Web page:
Extract taken from IPS - www.ipsnews.net/
By Kristin Palitza

"CDM (the Kyoto Protocol's Clean Development Mechanism) was never meant to be a cash cow, but meant for developed countries to reduce their emissions.

"But this is now being abused. They changed the original intention of CDM. Now it’s business against environment," lamented Margaret Mukahanana, permanent secretary of national resources management of the Zimbabwean Department of Environment.

Mukahanana was addressing delegates at the Carbon Markets Africa Conference, held Nov. 10 and 11 in Cape Town.

Largely non-industrialised countries in Africa have little opportunity to develop greenhouse gas reduction projects that can earn them carbon credits, she says: "There are no big CDM projects in Africa, because, apart from in South Africa, countries' emissions are so low. So what are you going to reduce? The only thing you can do is avoid future emissions."

Kyoto Protocol signatories have agreed to cap - and later reduce - their greenhouse gas emissions at specific levels, but carbon trading schemes allow polluters to exceed these quotas by buying carbon credits. The credits are generated by projects that reduce emissions, mainly in developing countries.

Critics like Mukahanana believe that the scheme is not actually reducing emissions, but rather providing a smokescreen for industry to continue polluting - but with a cleaner conscience.

According to World Bank, about 140 million carbon credits - each credit should represent a tonne of CO2 - have been issued by the United Nations since 2005, with only about 1.6 million credits issued for projects in Africa.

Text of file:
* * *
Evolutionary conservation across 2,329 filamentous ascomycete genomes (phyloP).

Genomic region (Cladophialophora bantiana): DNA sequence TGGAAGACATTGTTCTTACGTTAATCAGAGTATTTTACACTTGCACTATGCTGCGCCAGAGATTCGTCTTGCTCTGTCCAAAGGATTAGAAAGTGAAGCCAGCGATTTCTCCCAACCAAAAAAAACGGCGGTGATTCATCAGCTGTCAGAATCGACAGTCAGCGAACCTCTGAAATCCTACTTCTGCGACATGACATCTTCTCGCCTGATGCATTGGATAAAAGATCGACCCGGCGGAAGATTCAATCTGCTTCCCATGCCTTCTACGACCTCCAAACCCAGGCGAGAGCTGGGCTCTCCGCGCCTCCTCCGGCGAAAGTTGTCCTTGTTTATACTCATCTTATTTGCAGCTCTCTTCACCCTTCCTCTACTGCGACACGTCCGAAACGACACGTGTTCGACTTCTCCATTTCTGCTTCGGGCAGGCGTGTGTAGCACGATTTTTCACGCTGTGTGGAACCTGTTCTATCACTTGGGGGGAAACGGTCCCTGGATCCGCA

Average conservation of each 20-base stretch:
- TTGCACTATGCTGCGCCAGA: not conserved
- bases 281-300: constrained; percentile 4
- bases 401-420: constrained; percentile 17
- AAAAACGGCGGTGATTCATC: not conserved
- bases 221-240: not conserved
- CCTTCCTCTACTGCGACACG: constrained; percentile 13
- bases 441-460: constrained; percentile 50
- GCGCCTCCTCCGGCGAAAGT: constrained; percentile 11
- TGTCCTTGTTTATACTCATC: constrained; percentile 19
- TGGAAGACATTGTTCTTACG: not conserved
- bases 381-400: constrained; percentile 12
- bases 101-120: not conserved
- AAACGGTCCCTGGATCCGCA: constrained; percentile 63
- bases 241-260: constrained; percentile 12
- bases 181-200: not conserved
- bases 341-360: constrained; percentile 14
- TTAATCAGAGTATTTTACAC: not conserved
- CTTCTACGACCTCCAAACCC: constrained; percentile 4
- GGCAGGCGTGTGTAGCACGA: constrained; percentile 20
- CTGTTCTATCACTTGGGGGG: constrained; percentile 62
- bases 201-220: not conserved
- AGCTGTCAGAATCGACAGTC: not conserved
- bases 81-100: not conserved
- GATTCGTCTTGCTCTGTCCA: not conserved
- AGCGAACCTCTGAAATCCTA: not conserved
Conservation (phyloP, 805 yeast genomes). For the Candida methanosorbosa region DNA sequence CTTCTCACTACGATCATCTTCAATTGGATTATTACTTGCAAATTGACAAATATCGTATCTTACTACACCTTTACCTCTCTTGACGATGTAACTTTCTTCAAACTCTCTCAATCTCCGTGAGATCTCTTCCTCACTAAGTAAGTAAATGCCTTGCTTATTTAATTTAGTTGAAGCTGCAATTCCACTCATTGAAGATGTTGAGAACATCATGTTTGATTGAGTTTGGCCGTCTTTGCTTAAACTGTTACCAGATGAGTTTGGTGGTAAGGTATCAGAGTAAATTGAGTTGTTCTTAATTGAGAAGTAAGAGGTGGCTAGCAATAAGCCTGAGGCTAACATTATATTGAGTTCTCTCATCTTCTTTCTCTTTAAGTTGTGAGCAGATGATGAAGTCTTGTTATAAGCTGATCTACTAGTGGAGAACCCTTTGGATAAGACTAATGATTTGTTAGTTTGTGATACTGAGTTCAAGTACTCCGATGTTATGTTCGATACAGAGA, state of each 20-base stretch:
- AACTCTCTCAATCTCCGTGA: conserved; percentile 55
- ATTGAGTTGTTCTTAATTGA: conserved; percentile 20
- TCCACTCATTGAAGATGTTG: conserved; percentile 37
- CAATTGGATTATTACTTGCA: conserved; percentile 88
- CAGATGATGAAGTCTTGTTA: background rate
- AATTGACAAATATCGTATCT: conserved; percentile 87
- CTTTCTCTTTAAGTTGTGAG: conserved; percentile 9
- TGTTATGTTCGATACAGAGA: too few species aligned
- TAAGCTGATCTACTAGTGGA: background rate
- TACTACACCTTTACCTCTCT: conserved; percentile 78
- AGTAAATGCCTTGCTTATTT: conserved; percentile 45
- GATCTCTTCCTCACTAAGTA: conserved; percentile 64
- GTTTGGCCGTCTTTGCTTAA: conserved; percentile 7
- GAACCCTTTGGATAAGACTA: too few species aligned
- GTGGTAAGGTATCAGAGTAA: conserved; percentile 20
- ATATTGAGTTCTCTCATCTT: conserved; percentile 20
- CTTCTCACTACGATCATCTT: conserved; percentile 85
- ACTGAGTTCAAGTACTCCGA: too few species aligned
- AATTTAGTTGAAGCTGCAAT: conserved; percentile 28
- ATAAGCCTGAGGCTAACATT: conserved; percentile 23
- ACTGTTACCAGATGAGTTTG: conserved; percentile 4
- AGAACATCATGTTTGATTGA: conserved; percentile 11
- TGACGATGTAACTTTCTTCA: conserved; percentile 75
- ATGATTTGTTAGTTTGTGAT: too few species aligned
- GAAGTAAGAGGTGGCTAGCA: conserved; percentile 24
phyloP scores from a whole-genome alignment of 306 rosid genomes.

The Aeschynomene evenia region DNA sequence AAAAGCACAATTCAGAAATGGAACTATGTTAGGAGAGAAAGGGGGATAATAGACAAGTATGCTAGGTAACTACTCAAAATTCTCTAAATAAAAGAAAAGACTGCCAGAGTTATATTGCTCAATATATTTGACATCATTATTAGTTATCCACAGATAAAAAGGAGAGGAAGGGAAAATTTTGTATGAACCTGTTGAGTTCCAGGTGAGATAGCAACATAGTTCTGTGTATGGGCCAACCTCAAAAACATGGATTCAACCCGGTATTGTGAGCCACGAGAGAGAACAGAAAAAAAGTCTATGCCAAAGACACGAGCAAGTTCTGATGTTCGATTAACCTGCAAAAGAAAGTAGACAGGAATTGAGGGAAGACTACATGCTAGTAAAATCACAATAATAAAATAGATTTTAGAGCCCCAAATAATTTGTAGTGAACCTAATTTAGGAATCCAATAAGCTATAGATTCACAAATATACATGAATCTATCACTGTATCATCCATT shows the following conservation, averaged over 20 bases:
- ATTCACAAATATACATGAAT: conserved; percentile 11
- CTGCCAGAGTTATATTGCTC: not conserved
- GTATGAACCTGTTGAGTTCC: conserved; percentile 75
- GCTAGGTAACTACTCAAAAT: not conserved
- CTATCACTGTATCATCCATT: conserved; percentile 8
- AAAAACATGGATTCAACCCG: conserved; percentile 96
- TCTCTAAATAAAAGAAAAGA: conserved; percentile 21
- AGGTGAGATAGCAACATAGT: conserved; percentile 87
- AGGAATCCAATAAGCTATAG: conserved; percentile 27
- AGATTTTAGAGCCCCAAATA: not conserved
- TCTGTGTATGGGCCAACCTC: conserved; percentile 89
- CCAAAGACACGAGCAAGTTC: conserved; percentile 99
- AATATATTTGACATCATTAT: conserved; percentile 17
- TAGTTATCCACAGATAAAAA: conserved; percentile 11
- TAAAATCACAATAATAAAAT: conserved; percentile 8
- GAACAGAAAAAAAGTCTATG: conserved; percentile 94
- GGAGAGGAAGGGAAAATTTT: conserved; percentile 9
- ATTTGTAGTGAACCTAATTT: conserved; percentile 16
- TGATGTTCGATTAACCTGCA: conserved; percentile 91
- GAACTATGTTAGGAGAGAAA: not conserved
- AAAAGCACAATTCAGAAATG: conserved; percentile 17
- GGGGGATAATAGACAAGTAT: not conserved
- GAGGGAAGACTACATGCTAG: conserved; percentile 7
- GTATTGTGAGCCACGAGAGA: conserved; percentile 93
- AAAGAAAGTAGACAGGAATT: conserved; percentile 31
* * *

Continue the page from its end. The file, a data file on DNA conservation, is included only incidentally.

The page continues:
Unlike China, Brazil or India, few African countries have large-scale industrial projects that can introduce carbon reduction projects. As a result, many nations in Africa can only obtain carbon credits through preventing deforestation and similar initiatives, which are rewarded with temporary instead of permanent credits.

"But no developed nation is interested in buying temporary credits," complained Mukahanana. The only way for African countries to benefit more from CDM schemes, she said, is for the CDM Executive Board to make agricultural and land-use projects - of which there are plenty on the continent - eligible for carbon credits.

But the response of the CDM Executive Board, which manages the global carbon trade and reports to the countries who signed the Kyoto Protocol, strongly indicated that complaints like Mukahanana's will not be taken into consideration.

"(Countries) have to stop playing the victims here in Africa," said CDM Executive Board chair Lex de Jonge. "CDM is not easy. It's complex, and I acknowledge that there are quite some challenges. Most proposed projects never come to life. But that’s just a reality of the business."

He explained that the rules that stipulate which type of projects qualify for carbon trading were strict to protect environmental integrity but conceded that "we try to make the regulatory environment as easy to navigate as possible".

To make it easier for Africa to enter the global carbon trading market, de Jonge recommended African countries should not try to reinvent the wheel by asking for agricultural carbon trading projects but rather duplicate profitable initiatives elsewhere.

"Don't start from scratch. Learn from well-working, existing projects," he said.

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